“Our allies around the world are stunned and our enemies celebrate; America’s ability to help secure a peaceful and prosperous world is diminished. And who would want to come to the aid of a country they perceive as racist if ever the need were to arise, as it did after 9/11?” Mr. Romney said. “In homes across the nation, children are asking their parents what this means. Jews, blacks, Hispanics, Muslims are as much a part of America as whites and Protestants. But today they wonder. Where might this lead? To bitterness and tears, or perhaps to anger and violence?”
Mr. Romney called for the president to apologize.
“He should address the American people, acknowledge that he was wrong, apologize,” Mr. Romney wrote. “State forcefully and unequivocally that racists are 100% to blame for the murder and violence in Charlottesville.”
Mr. Romney was a leading contender to be Mr. Trump’s secretary of state, before the president chose Rex W. Tillerson. He has generally been muted in the controversies of the Trump administration.
But he was among the loudest of Mr. Trump’s critics during the campaign: At one point, he derided Mr. Trump as a “phony, a fraud” and warned of damage to the Republican party if he became the nominee. Mr. Romney also said during the campaign that he had concerns about Mr. Trump’s comments appealing to racists.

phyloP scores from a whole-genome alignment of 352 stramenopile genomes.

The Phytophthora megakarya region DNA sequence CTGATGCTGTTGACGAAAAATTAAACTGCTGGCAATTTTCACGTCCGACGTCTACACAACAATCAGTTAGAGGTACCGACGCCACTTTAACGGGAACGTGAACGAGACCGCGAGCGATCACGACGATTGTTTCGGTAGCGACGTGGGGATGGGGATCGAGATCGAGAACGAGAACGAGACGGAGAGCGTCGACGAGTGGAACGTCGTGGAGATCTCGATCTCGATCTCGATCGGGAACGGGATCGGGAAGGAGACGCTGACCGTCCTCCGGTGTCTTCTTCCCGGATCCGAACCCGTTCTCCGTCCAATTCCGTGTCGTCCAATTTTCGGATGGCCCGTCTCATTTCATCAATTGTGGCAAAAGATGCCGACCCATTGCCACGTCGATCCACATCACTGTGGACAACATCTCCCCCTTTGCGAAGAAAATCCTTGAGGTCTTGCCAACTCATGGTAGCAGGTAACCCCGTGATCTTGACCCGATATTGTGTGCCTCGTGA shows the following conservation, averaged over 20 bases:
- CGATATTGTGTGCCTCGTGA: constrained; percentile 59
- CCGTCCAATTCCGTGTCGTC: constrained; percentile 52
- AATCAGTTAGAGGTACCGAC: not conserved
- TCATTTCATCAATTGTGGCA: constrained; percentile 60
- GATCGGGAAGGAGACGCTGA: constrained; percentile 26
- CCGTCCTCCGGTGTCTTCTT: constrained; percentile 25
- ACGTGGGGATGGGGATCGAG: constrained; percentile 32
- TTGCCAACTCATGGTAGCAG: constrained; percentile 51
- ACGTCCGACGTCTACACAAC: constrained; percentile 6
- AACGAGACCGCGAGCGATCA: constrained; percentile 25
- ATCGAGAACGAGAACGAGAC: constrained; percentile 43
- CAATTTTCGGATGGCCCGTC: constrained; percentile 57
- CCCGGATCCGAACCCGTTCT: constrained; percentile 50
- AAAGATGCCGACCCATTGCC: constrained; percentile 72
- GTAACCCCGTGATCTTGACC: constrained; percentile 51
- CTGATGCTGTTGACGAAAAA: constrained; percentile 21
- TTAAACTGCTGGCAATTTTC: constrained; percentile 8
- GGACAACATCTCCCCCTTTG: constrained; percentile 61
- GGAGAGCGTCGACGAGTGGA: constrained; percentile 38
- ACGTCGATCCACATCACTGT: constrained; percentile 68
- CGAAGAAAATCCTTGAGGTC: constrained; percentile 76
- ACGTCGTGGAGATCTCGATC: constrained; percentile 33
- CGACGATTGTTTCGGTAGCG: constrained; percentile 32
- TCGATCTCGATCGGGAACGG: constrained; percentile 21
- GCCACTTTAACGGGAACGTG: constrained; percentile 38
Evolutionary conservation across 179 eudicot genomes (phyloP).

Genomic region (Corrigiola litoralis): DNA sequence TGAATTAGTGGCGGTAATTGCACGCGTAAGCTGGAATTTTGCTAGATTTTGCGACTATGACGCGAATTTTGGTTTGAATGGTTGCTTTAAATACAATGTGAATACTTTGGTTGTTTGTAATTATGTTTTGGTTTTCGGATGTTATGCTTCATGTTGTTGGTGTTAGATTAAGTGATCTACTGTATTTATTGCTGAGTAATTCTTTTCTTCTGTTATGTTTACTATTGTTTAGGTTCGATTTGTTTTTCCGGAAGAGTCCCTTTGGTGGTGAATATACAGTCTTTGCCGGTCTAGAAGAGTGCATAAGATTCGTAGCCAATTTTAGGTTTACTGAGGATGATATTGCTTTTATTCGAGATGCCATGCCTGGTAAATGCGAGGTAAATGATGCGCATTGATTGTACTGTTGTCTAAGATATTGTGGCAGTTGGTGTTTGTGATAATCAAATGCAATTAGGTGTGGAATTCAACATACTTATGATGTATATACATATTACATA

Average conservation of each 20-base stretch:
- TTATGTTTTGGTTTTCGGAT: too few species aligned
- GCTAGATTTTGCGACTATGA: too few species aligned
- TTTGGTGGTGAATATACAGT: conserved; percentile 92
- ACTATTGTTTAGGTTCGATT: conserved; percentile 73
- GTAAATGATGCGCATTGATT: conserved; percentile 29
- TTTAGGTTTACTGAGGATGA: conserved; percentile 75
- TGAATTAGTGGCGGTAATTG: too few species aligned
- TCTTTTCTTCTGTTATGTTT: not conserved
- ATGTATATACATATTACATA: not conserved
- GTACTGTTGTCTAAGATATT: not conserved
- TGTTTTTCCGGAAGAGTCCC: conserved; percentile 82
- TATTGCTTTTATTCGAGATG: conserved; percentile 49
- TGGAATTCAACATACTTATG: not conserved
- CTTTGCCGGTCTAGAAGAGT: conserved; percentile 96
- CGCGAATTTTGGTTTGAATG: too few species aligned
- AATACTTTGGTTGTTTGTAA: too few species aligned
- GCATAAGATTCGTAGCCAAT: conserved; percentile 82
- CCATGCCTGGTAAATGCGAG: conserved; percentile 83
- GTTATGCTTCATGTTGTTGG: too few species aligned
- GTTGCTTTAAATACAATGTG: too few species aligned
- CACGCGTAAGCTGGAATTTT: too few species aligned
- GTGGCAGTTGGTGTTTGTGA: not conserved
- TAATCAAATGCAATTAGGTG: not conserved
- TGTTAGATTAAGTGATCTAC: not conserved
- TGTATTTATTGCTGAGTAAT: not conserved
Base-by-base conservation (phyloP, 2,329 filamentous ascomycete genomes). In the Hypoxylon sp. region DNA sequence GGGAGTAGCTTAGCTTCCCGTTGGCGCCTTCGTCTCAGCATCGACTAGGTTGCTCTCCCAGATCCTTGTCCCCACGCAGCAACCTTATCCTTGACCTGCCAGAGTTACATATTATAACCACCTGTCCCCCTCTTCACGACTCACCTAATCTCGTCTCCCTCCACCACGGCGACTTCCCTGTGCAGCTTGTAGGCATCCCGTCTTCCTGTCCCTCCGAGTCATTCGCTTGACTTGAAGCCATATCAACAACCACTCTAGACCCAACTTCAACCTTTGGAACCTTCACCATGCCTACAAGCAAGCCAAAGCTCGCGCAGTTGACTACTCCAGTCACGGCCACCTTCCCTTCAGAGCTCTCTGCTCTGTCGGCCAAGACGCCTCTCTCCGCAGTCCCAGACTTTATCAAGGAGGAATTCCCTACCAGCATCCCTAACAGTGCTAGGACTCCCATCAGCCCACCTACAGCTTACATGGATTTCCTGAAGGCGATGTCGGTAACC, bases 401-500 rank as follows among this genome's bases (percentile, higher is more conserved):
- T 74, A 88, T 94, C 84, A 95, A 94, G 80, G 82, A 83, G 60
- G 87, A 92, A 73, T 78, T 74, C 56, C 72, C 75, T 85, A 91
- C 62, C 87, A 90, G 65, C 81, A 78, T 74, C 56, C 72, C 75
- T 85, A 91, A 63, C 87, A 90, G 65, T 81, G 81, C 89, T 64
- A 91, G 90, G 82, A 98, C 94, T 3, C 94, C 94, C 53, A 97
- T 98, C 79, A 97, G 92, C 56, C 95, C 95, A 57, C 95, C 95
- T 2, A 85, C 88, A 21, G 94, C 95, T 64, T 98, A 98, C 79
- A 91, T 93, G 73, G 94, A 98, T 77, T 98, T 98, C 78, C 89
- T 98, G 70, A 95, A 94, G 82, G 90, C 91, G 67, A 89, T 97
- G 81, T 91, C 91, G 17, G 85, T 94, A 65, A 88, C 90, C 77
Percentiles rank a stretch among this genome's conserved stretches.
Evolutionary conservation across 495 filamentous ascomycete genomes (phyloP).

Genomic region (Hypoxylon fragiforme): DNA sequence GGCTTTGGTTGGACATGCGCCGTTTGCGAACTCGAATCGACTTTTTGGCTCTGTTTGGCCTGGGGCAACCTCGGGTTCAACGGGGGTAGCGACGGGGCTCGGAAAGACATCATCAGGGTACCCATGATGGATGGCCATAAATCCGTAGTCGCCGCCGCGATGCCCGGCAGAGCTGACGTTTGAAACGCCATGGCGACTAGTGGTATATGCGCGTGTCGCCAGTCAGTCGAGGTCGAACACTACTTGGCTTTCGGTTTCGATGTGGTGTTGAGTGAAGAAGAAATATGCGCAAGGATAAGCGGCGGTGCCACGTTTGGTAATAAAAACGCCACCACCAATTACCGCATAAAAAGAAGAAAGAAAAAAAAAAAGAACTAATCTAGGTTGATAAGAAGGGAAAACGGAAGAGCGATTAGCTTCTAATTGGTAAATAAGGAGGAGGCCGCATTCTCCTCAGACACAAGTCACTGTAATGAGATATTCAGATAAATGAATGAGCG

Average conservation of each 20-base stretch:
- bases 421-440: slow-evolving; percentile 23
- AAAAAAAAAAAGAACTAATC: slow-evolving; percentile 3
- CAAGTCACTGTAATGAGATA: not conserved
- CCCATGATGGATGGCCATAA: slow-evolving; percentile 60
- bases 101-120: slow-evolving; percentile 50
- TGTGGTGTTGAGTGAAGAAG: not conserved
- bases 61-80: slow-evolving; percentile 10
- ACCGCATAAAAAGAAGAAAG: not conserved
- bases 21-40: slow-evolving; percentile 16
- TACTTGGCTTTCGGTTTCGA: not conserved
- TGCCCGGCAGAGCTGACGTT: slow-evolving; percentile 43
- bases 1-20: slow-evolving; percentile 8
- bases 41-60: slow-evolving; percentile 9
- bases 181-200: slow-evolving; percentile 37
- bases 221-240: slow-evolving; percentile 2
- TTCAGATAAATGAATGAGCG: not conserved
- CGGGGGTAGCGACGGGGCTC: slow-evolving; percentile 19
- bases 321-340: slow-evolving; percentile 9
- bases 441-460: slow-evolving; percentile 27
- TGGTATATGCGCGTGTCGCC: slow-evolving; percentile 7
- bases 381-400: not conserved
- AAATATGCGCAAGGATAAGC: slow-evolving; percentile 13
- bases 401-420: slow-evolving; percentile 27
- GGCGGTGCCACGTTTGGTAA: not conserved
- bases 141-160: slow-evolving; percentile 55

“I don’t want to see trickle-down racism,” Mr. Romney said on CNN in June 2016. “I don’t want to see a president of the United States saying things which change the character of the generations of Americans that are following. Presidents have an impact on the nature of our nation. And trickle-down racism, trickle-down bigotry, trickle-down misogyny — all of these things are extraordinarily dangerous to the heart and character of America.”
Mr. Romney added, “I think his comments time and again appeal to the racist tendency that exists in some people, and I think that’s very dangerous.”
On Friday, Mr. Romney closed his Facebook statement saying now was a “defining moment” for Mr. Trump.
“But much more than that, it is a moment that will define America in the hearts of our children,” he wrote. “They are watching, our soldiers are watching, the world is watching. Mr. President, act now for the good of the country.”
Other Republicans have lashed out against Mr. Trump for his remarks, as well.
On Tuesday, Senator Marco Rubio, a Florida Republican and presidential hopeful in 2016, said white nationalists in Charlottesville were entirely at fault for the deadly violence in Charlottesville.
“The #WhiteSupremacy groups will see being assigned only 50% of blame as a win,” Mr. Rubio said on Twitter moments after Mr. Trump’s remarks. “We can not allow this old evil to be resurrected.”